The rules were pretty simple. For every shot of AK 47 heard and registered, we added 1 to our respective score sheets. Brustt (only learned later that it was a burst) carried 20 points. LMG – 1.5, 303 – 5, Sten gun, Brain Gun – 2 (quite a favourite with troopers), SLR-5, Chinese pistol -10 Grenade- 50 and big bang of rocket meant 100 accrued to the kitty. 
All three of us wished that AK-47 falls in our bowl. After all it showered petals in ones, two or threes or burst of 33 and was a favourite among the parties - Khaki guys and the men in Adidas. A slight difference though. The former had a wooden handle and the latter without. I have felt the power of both though the wooden one made regular appointments with me and my friends. 
LMG was the second favourite for it too showered bullets in scores but was only handled by troopers, a handicap. Sten Gun came third, followed by SLR, pistol, grenade, rocket and 303 in order of preference.
The 'made for each other' parties would start the salutations at 7 P.M and carried on celebrations late in the night. While the ‘separatists’ started the party with much fanfare, the ‘security’ forces always took time to reciprocate the feeling in kind.
It would start off with loud explosion –a rocket invariably hitting a tree, followed a volley of grenades hitting everything- expect the target and then an unending burst from AK 47s. The unimaginative repetitive script was punctured by an equally regimented script with a single SLR shot announcing the warming up of troopers.  Within half an hour even the stragglers joined in to justify their commitment and paychecks.
Between 8 P.M and 9 P.M, the orchestra was complete with all the pieces playing in symphony. The rhythm of AK-47 punctured by the staccato SLR and squeaky pistol interspersed the chatter of LMG . Grenades added to the high base and AK 56 pointed to a loner in the party.
The grunge of 303 signaled the presence of a lone Khakhi, not the regular trooper but that of an ill equipped J&K policeman, who like his local political masters, reminded the main parties that he was capable of noise.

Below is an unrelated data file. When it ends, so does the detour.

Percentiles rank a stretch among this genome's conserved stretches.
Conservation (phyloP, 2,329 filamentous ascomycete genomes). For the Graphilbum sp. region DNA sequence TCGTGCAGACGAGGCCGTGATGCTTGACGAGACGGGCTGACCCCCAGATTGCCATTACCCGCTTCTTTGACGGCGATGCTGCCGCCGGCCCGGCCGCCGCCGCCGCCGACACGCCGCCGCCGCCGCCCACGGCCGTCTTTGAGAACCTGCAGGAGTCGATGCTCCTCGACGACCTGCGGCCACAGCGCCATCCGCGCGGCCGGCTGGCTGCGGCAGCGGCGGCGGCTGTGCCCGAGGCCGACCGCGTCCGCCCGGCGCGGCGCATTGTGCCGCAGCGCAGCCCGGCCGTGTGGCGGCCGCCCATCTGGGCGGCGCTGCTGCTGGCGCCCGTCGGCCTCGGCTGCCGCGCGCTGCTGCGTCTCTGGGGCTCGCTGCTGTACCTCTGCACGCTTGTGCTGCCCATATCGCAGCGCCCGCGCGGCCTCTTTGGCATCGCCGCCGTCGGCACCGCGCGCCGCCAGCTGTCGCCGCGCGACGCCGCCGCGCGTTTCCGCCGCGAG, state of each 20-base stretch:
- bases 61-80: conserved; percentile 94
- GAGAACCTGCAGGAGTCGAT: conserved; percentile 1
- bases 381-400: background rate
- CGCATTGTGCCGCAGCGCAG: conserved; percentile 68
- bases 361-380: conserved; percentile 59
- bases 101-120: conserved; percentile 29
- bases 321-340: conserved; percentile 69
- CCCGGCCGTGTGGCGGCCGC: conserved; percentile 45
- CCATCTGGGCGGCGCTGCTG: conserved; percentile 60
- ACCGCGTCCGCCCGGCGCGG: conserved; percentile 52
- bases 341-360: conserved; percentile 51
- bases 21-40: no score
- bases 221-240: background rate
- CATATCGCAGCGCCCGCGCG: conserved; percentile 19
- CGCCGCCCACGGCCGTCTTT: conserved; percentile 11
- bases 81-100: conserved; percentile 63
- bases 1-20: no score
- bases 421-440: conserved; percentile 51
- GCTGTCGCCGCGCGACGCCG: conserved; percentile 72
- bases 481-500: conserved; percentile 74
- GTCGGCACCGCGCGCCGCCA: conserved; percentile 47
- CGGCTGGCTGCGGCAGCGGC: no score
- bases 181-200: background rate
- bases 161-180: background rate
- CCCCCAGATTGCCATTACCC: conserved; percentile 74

From 9 P.M onwards, it used to get real tough to keep up with the scoring rate. That invariably caused confusion in the final score card which more than often ended in bitterness among the siblings. Needless to say, more than often, yours truly ended up winner.
At times, the fun would spill over to early morning, but our deadline would be 10 P.M following which we could count our score, puff our chests if we won and go to sleep. The rest of histrionics wouldn’t matter. Only if they used rockets late in the party, would we get up and disturb our score sheets.  
Moreover, after 11 P.M it was free for all. Even some Kashmir Trained militants, soyuths, handigas, lalteens (collectively referred as wannabes or also rans) joined in and we didn’t want to count runs from substitutes. The pocket I lived in had at that time 102 PAK trained militants, mostly Hizbul Mujahidin men and so never any shortage of ammunition, excitement and quality man power.
Thankfully, these late night parties were rarely bloody. The fireworks in night most determined who held the writ of the land. Most of the causalities, mostly civilians killed in reprisals, happened in early mornings. 
However, at times the bullets met blood. One such burst 'allegedly' fired by a trooper 'accidentally' hit my beautiful neighbour. She survived but never was beautiful again and never again my subject of interest. Another hit, surprisingly, a rich man. Another hit a trooper whose friends got so angry that that they waited till morning to narrate Dad their side of story in their very ‘special’ way. Another hit a militant, formerly dad’s favourite student. 
Another killed a… Another injured a… Each one a separate story etched permanently. Will share them too, some other time, when I am not in this quirky mood. In this mood, I can atleast cull out some fun in the face of tragedy that destroyed our childhood...

Sunday, November 4, 2012